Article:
ITC is encouraging businesses to take a long-term view and work for greater integration by aiding them in the identification of core issues that inhibit regional trade and in mounting well-informed and structured advocacy campaigns at regional and national levels. One case in point is the mango industry within the Economic Community of West African States (ECOWAS). It has embraced regional integration as a way to increase trade and has advocated its support for initiatives that are facilitating regional trade, notably the ECOWAS Trade Liberalization Scheme, harmonization of ROO, adoption of regional competition regulation, harmonization of national indirect tax legislation and efforts towards completing the common external tariff.
The regional mango industry has benefitted from these initiatives, but feels it could benefit more if problems related to a number of NTBs, such as police and customs procedures, are dealt with. This would significantly reduce the cost of integrating into regional value chains and consequently could lead to large gains in trade. An important and often understated corollary of attempting to reduce NTBs is an increase in business confidence in the direction of the regional project.
Business advocacy efforts at the regional level are hampered by a lack of strong regional governance institutions. The mango industry in ECOWAS is frustrated that there is no authority vested with adequate power to redress its grievances and drive its agenda forward. Instead, it experiences the dominance of national politics over the regional agenda. This is not unique to Africa. Other regions are beset with similar problems, underlining the necessity for the private sector to build and deliver its own effective regional advocacy.
Deep regional integration
Central America is a good example of a group of small developing countries that has made progress in opening up and taking advantage of deeper regional integration, in this case in the financial services sector. The first phase of the project was very successful as Central America made significant progress in integration through accelerated cross-border activities. This resulted in more companies and financial institutions operating regionally and led to the consolidation and creation of a number of regional banks in Central America.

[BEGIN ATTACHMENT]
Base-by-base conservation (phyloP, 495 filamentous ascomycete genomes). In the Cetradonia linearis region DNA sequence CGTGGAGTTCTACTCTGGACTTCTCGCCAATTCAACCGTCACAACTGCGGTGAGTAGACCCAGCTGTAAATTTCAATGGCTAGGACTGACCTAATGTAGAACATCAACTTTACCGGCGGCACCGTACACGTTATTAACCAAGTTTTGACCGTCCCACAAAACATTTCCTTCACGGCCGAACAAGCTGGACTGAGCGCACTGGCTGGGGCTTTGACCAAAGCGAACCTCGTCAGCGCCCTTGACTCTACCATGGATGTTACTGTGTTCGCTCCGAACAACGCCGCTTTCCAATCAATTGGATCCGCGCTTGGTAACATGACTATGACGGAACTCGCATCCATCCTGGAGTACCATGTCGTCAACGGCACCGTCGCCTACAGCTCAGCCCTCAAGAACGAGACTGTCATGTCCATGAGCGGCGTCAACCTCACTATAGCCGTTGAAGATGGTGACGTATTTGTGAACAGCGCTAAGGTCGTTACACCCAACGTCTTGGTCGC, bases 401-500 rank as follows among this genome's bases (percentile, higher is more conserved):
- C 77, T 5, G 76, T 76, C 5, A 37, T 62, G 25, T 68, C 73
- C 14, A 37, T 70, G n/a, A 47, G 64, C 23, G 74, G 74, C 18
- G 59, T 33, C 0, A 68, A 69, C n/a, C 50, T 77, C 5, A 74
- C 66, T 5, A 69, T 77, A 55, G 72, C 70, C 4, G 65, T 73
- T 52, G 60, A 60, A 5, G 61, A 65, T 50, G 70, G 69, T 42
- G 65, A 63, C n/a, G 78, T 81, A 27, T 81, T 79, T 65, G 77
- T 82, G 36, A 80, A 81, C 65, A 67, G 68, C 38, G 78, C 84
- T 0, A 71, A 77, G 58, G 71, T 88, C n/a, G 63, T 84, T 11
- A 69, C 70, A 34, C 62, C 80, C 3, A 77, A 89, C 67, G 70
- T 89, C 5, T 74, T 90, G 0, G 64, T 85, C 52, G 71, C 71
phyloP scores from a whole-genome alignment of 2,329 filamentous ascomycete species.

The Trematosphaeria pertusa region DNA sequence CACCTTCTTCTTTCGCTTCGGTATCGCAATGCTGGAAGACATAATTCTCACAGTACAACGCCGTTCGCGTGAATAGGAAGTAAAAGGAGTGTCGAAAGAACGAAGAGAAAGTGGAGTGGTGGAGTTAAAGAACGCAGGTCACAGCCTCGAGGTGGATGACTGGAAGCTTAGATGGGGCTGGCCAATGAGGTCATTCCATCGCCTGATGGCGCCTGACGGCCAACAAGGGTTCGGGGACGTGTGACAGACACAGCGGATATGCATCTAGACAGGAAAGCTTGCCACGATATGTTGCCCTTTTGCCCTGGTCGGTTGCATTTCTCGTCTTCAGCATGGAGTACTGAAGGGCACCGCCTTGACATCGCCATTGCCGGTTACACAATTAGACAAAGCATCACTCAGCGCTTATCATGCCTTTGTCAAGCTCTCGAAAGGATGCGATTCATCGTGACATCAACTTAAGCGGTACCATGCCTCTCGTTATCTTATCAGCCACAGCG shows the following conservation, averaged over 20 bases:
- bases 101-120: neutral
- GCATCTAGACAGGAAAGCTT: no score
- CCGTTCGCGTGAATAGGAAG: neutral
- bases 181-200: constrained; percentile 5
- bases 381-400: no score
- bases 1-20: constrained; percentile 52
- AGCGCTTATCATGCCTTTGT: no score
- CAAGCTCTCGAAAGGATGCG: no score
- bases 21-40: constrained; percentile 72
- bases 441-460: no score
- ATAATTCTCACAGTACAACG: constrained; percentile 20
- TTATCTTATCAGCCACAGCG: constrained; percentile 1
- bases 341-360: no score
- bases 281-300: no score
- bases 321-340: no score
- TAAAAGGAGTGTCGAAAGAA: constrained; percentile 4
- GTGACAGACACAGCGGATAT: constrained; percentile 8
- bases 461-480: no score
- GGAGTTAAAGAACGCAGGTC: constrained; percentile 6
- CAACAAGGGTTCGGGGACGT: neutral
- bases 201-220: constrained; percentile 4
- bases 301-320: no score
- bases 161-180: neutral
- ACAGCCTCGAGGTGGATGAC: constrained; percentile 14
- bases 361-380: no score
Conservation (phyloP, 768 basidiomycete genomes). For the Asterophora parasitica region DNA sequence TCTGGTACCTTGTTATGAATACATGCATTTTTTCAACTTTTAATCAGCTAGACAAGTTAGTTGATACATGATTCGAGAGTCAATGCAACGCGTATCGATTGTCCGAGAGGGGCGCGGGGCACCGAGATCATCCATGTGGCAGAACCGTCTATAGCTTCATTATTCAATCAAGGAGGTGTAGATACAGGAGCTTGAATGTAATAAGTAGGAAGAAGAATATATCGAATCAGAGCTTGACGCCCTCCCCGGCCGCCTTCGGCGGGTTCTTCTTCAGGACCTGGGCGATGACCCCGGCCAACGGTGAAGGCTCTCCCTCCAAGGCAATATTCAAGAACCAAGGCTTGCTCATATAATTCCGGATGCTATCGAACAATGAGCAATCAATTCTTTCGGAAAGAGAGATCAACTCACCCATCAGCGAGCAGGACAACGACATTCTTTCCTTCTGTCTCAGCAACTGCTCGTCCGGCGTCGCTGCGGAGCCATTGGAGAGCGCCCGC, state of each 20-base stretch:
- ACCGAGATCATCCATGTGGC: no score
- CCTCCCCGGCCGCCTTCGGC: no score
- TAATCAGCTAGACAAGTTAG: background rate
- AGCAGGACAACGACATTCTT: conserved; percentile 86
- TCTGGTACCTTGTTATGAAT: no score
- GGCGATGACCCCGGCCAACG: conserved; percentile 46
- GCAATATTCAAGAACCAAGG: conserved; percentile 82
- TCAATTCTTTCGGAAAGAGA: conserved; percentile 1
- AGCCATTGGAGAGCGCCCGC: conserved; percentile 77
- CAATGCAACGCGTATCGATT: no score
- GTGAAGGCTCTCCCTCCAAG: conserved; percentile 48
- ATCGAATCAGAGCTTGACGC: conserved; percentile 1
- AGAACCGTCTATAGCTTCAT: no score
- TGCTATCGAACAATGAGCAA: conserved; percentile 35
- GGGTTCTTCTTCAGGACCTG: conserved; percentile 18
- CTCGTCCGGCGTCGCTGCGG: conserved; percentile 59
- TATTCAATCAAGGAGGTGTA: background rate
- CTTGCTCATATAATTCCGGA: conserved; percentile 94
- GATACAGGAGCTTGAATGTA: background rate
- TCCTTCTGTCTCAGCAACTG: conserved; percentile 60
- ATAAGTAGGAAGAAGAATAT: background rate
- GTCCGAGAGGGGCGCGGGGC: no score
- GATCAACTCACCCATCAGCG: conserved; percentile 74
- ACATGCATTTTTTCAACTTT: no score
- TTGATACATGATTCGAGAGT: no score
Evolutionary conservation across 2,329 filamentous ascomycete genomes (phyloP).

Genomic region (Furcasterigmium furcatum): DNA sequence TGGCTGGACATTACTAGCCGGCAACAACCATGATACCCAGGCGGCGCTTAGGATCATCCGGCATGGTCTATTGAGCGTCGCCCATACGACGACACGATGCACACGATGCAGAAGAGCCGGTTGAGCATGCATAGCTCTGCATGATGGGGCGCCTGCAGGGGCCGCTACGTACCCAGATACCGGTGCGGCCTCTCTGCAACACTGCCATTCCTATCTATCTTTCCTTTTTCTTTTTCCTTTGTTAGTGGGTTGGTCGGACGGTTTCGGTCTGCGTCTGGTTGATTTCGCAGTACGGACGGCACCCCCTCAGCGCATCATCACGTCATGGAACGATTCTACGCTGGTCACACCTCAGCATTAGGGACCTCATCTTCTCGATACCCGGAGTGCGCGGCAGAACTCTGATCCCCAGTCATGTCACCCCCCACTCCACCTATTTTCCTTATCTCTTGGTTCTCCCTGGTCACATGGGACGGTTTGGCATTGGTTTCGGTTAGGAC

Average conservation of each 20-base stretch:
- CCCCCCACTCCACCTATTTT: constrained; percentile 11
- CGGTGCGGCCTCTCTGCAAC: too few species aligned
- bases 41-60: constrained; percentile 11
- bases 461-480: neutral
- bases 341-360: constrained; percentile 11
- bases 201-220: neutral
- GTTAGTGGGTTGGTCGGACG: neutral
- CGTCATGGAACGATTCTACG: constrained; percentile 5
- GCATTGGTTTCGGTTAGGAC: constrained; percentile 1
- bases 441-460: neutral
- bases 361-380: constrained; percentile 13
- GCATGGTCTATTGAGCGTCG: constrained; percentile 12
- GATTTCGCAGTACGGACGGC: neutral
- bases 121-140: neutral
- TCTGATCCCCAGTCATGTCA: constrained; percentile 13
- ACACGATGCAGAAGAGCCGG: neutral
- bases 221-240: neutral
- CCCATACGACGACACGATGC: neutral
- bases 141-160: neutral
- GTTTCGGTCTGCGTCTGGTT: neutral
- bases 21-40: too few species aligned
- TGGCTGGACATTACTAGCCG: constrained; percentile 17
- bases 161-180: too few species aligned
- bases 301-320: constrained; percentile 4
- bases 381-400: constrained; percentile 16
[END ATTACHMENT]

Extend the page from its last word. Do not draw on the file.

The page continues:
However, the regional market in financial services for businesses and consumers has not been developed further by regional legislation covering issues such as mortgages, consumer rights and cross-border banking. In an area of weak regional institutions, devoid of supranational decision-making, the regulation and supervision of regional banks remains predominantly a national competence, which gets in the way of building on the earlier achievements of integration. The Central American case highlights the need for stronger regional institutions vested with real decision-making powers and the need for greater and more coherent business advocacy at the regional level.
These are a few business perspectives on regional integration across different regions. They underscore the importance of developing more public-private initiatives to generate confidence and belief in the benefits integration can bring. Without such initiatives, businesses will continue to be reluctant to ‘think and act regionally’.